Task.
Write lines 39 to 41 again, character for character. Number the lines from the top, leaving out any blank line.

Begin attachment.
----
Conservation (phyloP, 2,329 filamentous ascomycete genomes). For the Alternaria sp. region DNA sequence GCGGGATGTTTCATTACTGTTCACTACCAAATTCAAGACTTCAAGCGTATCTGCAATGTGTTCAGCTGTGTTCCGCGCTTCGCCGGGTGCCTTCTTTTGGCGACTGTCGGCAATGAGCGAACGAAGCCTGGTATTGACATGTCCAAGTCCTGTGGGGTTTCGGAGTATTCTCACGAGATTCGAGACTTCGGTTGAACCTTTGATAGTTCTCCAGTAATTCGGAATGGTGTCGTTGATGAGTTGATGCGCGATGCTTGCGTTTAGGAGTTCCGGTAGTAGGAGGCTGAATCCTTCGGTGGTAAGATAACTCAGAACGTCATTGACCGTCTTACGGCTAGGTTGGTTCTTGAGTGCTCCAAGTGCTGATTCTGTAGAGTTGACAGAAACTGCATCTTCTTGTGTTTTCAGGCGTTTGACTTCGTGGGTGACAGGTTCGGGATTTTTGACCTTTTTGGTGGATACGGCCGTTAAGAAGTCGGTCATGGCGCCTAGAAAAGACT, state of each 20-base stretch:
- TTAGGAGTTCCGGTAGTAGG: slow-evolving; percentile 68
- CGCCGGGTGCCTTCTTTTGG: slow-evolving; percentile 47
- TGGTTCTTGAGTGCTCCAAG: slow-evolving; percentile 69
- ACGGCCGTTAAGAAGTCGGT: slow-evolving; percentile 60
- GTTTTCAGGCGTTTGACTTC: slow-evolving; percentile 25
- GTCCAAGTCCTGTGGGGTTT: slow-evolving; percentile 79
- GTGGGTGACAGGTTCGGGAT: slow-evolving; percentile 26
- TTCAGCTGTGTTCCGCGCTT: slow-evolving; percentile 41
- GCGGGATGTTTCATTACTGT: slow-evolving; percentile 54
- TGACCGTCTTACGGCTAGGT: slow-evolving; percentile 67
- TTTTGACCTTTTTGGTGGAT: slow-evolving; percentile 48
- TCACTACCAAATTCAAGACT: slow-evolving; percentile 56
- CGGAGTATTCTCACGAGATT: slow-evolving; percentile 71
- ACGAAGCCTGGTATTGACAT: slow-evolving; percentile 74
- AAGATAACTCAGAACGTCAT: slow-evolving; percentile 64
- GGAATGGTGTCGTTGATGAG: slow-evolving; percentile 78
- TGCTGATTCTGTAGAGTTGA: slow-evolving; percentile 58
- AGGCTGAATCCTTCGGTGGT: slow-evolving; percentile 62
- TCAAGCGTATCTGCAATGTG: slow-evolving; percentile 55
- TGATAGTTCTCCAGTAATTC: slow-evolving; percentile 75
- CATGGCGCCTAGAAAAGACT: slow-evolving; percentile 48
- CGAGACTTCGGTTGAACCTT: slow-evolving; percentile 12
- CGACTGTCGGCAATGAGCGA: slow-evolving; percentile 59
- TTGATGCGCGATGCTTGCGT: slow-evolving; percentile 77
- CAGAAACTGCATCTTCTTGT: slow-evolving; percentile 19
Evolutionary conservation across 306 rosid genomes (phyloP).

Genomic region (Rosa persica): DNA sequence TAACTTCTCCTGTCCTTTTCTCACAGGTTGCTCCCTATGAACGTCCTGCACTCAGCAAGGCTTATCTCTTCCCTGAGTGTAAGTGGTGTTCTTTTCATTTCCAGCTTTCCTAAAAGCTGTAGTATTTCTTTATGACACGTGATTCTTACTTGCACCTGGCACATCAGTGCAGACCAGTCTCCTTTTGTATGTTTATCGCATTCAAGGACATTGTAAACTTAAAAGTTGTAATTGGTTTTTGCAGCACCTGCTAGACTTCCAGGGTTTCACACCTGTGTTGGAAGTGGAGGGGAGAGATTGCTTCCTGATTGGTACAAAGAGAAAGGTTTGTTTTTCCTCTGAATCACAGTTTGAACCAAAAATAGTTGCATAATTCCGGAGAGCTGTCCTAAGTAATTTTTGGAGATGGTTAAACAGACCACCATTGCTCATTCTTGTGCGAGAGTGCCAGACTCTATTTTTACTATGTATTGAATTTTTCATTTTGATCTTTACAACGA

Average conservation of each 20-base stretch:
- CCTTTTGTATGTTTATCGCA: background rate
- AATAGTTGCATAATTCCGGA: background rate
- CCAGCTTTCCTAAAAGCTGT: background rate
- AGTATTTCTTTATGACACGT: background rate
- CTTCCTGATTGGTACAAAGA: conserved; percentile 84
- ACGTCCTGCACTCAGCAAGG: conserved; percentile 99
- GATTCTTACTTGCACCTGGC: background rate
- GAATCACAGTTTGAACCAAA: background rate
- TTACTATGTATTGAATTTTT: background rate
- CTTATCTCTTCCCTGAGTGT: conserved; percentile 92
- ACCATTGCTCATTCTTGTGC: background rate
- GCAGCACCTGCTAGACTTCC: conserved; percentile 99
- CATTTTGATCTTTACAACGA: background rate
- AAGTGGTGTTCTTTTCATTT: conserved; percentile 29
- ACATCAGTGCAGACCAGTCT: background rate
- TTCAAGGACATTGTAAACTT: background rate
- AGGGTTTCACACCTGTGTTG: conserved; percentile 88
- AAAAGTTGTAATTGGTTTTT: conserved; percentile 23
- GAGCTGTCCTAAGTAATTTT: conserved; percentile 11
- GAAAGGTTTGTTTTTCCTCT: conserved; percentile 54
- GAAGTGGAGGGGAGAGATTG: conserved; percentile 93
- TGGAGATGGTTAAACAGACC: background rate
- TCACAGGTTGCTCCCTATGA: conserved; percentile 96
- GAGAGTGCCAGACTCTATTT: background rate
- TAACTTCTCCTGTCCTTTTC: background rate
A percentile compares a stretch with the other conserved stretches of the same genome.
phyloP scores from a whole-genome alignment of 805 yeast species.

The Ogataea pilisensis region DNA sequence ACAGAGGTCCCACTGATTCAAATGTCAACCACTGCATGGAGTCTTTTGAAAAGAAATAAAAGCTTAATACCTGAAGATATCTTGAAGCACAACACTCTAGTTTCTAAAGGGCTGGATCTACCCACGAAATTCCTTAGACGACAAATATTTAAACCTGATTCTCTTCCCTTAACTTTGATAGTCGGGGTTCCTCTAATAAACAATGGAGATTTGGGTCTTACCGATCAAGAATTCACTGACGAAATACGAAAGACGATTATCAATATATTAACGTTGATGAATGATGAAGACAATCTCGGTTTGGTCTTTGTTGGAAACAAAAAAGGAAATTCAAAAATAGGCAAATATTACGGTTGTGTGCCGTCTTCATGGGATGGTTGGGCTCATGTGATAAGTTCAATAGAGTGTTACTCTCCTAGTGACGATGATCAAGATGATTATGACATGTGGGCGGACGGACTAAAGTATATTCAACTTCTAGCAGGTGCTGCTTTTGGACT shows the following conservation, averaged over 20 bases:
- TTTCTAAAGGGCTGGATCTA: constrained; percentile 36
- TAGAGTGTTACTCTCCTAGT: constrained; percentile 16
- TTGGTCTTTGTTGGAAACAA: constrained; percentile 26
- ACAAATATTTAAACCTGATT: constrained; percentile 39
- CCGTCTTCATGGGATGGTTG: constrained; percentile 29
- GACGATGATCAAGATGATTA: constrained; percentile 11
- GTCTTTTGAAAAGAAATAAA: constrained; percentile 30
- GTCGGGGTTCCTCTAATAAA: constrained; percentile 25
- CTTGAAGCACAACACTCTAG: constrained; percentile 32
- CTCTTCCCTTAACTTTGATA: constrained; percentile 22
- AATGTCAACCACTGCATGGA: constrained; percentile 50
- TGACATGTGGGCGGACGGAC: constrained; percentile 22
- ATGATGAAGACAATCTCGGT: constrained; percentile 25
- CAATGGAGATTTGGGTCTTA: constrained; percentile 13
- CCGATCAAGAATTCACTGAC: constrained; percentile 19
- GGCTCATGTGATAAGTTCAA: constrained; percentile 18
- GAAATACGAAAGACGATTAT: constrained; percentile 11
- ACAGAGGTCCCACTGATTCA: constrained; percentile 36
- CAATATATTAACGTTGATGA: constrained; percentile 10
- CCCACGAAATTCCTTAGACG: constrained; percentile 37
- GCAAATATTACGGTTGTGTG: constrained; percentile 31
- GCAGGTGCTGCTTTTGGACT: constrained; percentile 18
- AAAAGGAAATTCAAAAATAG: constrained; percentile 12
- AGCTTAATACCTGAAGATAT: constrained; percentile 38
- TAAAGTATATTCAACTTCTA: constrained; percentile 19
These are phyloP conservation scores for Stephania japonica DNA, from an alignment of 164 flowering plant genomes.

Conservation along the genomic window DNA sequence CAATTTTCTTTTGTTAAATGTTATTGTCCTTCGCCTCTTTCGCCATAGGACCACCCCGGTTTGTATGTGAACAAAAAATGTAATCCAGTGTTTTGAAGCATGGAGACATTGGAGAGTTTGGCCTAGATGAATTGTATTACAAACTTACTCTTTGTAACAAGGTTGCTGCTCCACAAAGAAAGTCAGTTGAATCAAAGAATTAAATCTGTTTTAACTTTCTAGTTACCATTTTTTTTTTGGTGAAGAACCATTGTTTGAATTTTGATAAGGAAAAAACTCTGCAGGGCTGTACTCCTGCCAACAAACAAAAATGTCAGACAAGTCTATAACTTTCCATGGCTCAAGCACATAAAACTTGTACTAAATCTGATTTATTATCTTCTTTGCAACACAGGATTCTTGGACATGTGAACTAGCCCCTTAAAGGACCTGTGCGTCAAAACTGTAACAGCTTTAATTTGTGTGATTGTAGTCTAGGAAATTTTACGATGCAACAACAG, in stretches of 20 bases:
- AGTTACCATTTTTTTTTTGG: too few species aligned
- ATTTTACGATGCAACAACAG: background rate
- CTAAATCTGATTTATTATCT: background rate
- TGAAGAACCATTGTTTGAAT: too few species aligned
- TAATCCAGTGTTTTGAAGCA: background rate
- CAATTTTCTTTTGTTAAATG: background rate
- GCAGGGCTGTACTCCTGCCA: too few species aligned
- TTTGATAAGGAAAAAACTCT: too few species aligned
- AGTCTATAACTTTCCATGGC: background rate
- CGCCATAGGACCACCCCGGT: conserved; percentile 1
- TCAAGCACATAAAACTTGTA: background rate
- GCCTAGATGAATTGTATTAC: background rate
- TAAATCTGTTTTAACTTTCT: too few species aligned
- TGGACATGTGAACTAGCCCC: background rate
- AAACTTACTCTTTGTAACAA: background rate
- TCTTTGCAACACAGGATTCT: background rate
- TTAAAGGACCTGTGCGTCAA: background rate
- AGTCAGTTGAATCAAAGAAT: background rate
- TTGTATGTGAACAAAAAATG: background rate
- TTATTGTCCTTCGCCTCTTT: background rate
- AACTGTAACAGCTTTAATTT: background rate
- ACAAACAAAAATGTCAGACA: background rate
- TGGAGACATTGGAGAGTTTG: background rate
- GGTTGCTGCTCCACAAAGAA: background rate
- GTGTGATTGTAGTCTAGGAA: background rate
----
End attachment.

- CTTATCTCTTCCCTGAGTGT: conserved; percentile 92
- ACCATTGCTCATTCTTGTGC: background rate
- GCAGCACCTGCTAGACTTCC: conserved; percentile 99